That’s unusual. Most of the time you’ll get an owner who has run the wheels off the vehicle and put it away wet at some point. 10k a year creme puffs get ridden 30k a year, and within 2 years the car is all worn but out because the last owner didn’t take care of anything.
This Cadillac had the right history even if it had the wrong seller. So why not check it out? I had fewer than 20 vehicles on my list for that evening auction. Not much at all. Most of the stuff turned out to be junk. Burnt tranny fluids. Oil leaks aplenty. Neglect. Blown heads. Truth be told this was a public auction and at those sales 90% of what’s out there is trash.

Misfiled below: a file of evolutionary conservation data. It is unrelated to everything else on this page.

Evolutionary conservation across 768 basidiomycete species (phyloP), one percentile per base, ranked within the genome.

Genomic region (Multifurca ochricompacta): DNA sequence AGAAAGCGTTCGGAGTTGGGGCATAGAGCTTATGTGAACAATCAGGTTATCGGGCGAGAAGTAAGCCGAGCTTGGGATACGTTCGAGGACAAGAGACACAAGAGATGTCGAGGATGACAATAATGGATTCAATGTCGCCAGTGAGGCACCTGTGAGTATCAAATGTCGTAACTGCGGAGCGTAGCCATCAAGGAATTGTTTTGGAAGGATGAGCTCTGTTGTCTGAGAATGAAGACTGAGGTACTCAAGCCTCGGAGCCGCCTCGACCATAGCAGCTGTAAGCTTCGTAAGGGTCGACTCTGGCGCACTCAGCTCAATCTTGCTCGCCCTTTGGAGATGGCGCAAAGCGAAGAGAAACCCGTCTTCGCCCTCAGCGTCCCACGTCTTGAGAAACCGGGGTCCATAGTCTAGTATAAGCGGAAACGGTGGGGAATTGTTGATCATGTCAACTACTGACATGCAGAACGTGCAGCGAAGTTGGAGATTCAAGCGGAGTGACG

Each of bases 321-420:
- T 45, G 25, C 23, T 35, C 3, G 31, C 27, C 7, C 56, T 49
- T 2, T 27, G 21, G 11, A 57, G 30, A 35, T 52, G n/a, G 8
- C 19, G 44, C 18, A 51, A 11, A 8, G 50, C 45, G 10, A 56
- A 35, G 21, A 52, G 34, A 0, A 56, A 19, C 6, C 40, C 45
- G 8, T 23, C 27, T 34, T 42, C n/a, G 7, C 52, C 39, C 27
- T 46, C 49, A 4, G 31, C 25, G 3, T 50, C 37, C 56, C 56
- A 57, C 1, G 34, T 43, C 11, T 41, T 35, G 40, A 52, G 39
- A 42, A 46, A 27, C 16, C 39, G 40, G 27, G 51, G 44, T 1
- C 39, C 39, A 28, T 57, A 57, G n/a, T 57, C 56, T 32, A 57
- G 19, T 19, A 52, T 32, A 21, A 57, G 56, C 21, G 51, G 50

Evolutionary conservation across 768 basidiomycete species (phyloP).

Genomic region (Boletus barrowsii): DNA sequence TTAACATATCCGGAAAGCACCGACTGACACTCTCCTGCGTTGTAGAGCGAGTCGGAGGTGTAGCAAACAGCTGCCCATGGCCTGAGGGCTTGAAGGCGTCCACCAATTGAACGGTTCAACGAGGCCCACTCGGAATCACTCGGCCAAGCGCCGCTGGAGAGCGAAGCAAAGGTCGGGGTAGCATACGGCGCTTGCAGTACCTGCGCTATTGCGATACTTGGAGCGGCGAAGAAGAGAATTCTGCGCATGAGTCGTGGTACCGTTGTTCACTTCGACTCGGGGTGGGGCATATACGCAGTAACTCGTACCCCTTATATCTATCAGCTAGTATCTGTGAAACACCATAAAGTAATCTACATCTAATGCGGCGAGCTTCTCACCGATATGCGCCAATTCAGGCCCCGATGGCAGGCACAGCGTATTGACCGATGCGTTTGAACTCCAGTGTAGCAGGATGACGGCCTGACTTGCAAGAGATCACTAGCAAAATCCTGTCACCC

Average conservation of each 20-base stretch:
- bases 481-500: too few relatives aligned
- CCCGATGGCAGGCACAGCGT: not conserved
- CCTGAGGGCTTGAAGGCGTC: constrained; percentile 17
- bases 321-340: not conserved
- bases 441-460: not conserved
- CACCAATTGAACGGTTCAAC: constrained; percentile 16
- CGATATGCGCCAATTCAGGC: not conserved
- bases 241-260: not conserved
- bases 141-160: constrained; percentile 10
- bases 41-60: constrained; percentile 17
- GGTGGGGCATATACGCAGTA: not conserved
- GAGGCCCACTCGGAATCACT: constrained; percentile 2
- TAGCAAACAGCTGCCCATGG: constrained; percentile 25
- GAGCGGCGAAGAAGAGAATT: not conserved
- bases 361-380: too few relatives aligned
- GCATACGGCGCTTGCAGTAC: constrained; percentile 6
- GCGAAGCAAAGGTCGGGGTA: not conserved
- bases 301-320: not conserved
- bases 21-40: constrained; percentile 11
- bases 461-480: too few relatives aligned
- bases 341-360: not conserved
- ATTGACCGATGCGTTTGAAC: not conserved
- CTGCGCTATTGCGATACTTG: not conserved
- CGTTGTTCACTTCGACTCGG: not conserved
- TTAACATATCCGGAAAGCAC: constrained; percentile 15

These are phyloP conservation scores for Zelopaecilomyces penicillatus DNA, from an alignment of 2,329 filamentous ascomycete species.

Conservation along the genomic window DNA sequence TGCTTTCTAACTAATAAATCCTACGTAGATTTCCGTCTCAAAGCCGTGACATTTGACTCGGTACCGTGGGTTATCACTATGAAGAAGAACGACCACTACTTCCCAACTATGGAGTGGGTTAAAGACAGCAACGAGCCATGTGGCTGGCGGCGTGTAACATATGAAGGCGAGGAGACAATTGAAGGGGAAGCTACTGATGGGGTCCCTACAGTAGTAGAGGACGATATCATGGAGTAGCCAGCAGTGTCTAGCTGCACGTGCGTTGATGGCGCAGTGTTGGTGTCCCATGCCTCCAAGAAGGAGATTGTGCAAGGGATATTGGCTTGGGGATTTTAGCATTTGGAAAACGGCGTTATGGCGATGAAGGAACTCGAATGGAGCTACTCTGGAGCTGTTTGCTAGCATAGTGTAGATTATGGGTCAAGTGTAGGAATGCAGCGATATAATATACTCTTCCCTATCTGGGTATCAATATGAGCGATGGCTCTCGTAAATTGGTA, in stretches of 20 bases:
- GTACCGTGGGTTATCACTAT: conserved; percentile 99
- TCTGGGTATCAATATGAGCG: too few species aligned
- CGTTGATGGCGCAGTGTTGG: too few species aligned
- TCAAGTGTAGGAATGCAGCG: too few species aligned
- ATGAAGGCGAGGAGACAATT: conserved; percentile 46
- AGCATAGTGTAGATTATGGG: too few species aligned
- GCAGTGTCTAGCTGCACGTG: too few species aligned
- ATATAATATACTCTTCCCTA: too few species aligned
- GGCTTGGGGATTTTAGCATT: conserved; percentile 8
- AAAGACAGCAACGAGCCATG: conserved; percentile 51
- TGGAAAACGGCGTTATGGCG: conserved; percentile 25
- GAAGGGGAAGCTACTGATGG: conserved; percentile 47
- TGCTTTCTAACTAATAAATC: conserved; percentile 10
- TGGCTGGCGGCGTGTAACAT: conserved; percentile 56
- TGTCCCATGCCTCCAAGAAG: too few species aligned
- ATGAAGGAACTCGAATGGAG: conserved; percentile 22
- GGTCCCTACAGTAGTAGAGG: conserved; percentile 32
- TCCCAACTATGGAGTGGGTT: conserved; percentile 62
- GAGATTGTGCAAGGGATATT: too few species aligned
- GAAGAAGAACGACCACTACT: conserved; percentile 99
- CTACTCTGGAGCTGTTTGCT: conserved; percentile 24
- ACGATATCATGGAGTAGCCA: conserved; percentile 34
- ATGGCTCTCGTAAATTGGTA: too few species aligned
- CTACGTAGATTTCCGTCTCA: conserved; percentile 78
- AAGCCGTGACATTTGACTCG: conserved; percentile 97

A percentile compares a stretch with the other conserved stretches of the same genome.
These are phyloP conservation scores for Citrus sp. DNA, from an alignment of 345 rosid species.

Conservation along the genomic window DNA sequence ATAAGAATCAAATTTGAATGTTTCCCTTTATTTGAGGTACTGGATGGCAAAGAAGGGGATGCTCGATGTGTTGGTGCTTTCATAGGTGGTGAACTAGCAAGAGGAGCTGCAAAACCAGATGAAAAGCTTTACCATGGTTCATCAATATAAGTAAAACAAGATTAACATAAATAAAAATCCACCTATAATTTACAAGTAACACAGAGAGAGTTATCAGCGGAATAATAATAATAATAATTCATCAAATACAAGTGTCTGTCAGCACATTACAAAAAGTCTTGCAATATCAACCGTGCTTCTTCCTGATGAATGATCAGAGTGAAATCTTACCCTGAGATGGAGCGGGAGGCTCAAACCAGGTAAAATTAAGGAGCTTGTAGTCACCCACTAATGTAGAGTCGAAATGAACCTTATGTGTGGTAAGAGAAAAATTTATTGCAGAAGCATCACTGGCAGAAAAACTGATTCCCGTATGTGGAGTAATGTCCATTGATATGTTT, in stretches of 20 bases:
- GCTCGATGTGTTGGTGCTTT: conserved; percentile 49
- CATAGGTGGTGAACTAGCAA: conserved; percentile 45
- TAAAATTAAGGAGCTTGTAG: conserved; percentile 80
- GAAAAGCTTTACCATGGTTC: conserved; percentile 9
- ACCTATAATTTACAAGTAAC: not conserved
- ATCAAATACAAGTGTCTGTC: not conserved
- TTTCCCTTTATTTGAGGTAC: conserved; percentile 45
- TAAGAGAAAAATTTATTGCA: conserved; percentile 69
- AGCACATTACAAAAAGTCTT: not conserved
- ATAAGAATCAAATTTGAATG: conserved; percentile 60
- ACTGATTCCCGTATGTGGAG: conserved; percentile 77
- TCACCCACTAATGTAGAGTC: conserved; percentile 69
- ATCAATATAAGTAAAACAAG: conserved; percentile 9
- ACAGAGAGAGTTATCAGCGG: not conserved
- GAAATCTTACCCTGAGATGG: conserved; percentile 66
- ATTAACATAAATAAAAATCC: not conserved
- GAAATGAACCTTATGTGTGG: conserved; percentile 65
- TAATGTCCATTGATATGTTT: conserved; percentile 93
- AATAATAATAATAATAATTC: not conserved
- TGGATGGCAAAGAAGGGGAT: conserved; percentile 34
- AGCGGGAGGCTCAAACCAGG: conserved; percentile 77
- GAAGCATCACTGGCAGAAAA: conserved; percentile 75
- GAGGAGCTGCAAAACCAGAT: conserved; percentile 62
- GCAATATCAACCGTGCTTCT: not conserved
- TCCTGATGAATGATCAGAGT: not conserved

The Deville had been parked out in the back lot with the words TMU on the windshield. TMU means true miles unknown. But it wasn’t TMU at all. The auction got lazy and didn’t even bother jump starting the vehicle to find out the actual mileage.
Auctions often times will do the absolute minimum of what’s needed if the seller chooses to have it that way.
You want 30 vehicles for the evening sale? Great!
Don’t want to get any of them inspected? Fine.
No keys for cars that are perfectly fine? OK!
Everyone thinks that it is the auctions job to get a vehicle prepped up for the sale so it can bring the most money. It’s not. That is the responsibility of the seller. Title pawns in particular tend to shoot down anything that involves spending money. Even if it makes sense. So what you end up with as a buyer is a massive number of question marks amongst a sea of garbage.